In Australia, Bahrain and China the teams will use the white-marked medium and yellow-marked soft compounds, while in Malaysia the orange-marked hard and white-marked medium compounds will be used.
The Italian tyre company said that the allocations were based not only on the characteristics of each circuit, but on data obtained during pre-season testing. According to Pirelli, there was the no blistering and very little graining of the tyres in Bahrain, plus results of the final test showed ‘an increased performance gap between the hard and the medium compound, and the medium and the soft compound’.
This should, Pirelli say, give the teams plenty of scope to formulate interesting strategies to boost their race prospects.
“The conclusion we can draw so far is that the 2014 tyres are more consistent and wear less than their predecessors, without compromising performance,” said Pirelli motorsport director Paul Hembery.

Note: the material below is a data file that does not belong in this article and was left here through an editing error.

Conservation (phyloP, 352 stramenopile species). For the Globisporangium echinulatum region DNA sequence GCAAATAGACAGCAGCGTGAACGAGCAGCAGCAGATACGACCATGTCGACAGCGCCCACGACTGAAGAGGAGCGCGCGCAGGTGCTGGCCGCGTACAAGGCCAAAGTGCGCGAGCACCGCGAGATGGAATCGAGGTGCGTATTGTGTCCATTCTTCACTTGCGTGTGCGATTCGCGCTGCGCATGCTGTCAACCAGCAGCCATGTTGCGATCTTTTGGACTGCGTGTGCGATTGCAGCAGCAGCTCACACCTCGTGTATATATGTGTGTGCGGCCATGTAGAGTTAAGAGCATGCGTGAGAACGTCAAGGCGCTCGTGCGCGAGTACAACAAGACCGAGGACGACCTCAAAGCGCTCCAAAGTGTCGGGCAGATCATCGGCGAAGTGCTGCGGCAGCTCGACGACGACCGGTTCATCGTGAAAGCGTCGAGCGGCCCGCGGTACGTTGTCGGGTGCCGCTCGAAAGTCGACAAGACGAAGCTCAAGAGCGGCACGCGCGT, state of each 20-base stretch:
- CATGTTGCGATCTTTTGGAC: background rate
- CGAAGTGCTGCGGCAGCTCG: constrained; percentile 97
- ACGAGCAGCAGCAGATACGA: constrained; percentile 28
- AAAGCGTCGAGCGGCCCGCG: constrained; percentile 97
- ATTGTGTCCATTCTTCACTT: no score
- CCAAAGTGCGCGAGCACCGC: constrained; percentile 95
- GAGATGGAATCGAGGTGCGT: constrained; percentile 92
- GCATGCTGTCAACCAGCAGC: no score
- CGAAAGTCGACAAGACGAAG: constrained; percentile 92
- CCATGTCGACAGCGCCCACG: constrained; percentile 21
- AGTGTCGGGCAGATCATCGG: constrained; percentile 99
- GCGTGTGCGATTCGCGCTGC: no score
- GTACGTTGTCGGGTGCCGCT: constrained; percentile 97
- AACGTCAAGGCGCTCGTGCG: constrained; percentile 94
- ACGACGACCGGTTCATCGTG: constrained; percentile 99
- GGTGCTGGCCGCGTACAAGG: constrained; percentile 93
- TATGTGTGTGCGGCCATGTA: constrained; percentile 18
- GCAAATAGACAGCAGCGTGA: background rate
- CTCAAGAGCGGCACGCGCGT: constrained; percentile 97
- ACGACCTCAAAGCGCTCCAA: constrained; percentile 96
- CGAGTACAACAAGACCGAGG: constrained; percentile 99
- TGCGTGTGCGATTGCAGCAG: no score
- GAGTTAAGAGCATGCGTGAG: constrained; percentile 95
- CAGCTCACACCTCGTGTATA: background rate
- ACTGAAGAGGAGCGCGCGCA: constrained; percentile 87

“We’re also meeting another of our objectives with one more step towards the reduction of ‘marbles’ on the track. The medium and soft compounds are well matched to the expected race conditions in Australia, Bahrain and China, providing what we expect to be the right balance between performance and strategy with two to three pit stops per car.
“The more abrasive and hotter conditions of Malaysia have led us to nominate the hard and medium compounds there, as we did last year.”
At a glance - tyre compounds for 2014:
Australia - medium, soft
Malaysia - hard, medium
China - medium, soft
Bahrain - medium, soft